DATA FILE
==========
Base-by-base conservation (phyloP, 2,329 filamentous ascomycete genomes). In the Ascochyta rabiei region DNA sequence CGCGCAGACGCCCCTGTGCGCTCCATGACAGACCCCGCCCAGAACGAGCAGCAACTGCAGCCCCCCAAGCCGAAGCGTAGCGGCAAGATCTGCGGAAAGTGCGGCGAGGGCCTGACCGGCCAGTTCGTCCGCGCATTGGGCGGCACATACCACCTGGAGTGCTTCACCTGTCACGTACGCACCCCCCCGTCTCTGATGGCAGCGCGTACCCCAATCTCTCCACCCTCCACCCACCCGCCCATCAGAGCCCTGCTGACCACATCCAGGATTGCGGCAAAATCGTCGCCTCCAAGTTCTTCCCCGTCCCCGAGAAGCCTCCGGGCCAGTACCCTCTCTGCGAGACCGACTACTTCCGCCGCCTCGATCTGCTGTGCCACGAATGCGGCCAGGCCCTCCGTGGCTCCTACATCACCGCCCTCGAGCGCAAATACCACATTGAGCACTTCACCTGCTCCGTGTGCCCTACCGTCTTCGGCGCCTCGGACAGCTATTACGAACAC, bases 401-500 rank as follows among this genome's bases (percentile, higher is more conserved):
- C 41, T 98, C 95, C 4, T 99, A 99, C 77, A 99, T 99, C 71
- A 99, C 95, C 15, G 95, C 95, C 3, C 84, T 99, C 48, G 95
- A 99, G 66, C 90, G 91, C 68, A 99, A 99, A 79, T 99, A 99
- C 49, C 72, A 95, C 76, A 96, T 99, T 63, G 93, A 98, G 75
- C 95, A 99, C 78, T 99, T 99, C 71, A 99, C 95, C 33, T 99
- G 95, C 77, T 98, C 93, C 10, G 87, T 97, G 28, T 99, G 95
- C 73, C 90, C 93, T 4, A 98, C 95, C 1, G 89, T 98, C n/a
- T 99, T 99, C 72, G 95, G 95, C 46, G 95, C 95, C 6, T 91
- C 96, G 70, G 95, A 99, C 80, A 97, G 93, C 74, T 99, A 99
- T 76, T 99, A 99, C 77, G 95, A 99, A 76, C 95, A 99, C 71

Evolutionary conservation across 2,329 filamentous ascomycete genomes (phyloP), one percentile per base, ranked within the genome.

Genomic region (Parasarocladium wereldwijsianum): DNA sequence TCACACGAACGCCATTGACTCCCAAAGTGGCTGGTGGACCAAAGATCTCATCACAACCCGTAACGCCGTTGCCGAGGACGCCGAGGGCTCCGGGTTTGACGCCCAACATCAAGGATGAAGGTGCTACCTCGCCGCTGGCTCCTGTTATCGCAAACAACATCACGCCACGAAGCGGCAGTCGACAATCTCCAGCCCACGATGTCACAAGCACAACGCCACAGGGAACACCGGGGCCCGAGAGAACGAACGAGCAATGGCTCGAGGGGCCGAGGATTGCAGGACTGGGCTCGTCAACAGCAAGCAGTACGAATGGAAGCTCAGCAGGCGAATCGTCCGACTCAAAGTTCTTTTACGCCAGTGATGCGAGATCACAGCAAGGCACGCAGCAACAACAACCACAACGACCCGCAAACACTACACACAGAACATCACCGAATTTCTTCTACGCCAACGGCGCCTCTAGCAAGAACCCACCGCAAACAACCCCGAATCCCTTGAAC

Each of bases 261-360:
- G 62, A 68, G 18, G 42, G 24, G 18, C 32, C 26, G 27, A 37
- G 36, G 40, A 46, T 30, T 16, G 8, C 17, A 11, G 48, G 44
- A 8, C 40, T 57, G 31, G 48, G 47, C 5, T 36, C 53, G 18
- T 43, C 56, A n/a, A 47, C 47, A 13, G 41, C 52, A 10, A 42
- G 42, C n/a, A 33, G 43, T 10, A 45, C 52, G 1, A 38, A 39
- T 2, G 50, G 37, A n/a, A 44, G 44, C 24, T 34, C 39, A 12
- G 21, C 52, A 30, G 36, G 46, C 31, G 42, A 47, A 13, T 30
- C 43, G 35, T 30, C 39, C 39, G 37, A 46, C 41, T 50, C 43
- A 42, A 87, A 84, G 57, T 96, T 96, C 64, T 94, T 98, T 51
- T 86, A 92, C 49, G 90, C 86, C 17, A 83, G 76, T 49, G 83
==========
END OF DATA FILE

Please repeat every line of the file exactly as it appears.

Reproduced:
Base-by-base conservation (phyloP, 2,329 filamentous ascomycete genomes). In the Ascochyta rabiei region DNA sequence CGCGCAGACGCCCCTGTGCGCTCCATGACAGACCCCGCCCAGAACGAGCAGCAACTGCAGCCCCCCAAGCCGAAGCGTAGCGGCAAGATCTGCGGAAAGTGCGGCGAGGGCCTGACCGGCCAGTTCGTCCGCGCATTGGGCGGCACATACCACCTGGAGTGCTTCACCTGTCACGTACGCACCCCCCCGTCTCTGATGGCAGCGCGTACCCCAATCTCTCCACCCTCCACCCACCCGCCCATCAGAGCCCTGCTGACCACATCCAGGATTGCGGCAAAATCGTCGCCTCCAAGTTCTTCCCCGTCCCCGAGAAGCCTCCGGGCCAGTACCCTCTCTGCGAGACCGACTACTTCCGCCGCCTCGATCTGCTGTGCCACGAATGCGGCCAGGCCCTCCGTGGCTCCTACATCACCGCCCTCGAGCGCAAATACCACATTGAGCACTTCACCTGCTCCGTGTGCCCTACCGTCTTCGGCGCCTCGGACAGCTATTACGAACAC, bases 401-500 rank as follows among this genome's bases (percentile, higher is more conserved):
- C 41, T 98, C 95, C 4, T 99, A 99, C 77, A 99, T 99, C 71
- A 99, C 95, C 15, G 95, C 95, C 3, C 84, T 99, C 48, G 95
- A 99, G 66, C 90, G 91, C 68, A 99, A 99, A 79, T 99, A 99
- C 49, C 72, A 95, C 76, A 96, T 99, T 63, G 93, A 98, G 75
- C 95, A 99, C 78, T 99, T 99, C 71, A 99, C 95, C 33, T 99
- G 95, C 77, T 98, C 93, C 10, G 87, T 97, G 28, T 99, G 95
- C 73, C 90, C 93, T 4, A 98, C 95, C 1, G 89, T 98, C n/a
- T 99, T 99, C 72, G 95, G 95, C 46, G 95, C 95, C 6, T 91
- C 96, G 70, G 95, A 99, C 80, A 97, G 93, C 74, T 99, A 99
- T 76, T 99, A 99, C 77, G 95, A 99, A 76, C 95, A 99, C 71

Evolutionary conservation across 2,329 filamentous ascomycete genomes (phyloP), one percentile per base, ranked within the genome.

Genomic region (Parasarocladium wereldwijsianum): DNA sequence TCACACGAACGCCATTGACTCCCAAAGTGGCTGGTGGACCAAAGATCTCATCACAACCCGTAACGCCGTTGCCGAGGACGCCGAGGGCTCCGGGTTTGACGCCCAACATCAAGGATGAAGGTGCTACCTCGCCGCTGGCTCCTGTTATCGCAAACAACATCACGCCACGAAGCGGCAGTCGACAATCTCCAGCCCACGATGTCACAAGCACAACGCCACAGGGAACACCGGGGCCCGAGAGAACGAACGAGCAATGGCTCGAGGGGCCGAGGATTGCAGGACTGGGCTCGTCAACAGCAAGCAGTACGAATGGAAGCTCAGCAGGCGAATCGTCCGACTCAAAGTTCTTTTACGCCAGTGATGCGAGATCACAGCAAGGCACGCAGCAACAACAACCACAACGACCCGCAAACACTACACACAGAACATCACCGAATTTCTTCTACGCCAACGGCGCCTCTAGCAAGAACCCACCGCAAACAACCCCGAATCCCTTGAAC

Each of bases 261-360:
- G 62, A 68, G 18, G 42, G 24, G 18, C 32, C 26, G 27, A 37
- G 36, G 40, A 46, T 30, T 16, G 8, C 17, A 11, G 48, G 44
- A 8, C 40, T 57, G 31, G 48, G 47, C 5, T 36, C 53, G 18
- T 43, C 56, A n/a, A 47, C 47, A 13, G 41, C 52, A 10, A 42
- G 42, C n/a, A 33, G 43, T 10, A 45, C 52, G 1, A 38, A 39
- T 2, G 50, G 37, A n/a, A 44, G 44, C 24, T 34, C 39, A 12
- G 21, C 52, A 30, G 36, G 46, C 31, G 42, A 47, A 13, T 30
- C 43, G 35, T 30, C 39, C 39, G 37, A 46, C 41, T 50, C 43
- A 42, A 87, A 84, G 57, T 96, T 96, C 64, T 94, T 98, T 51
- T 86, A 92, C 49, G 90, C 86, C 17, A 83, G 76, T 49, G 83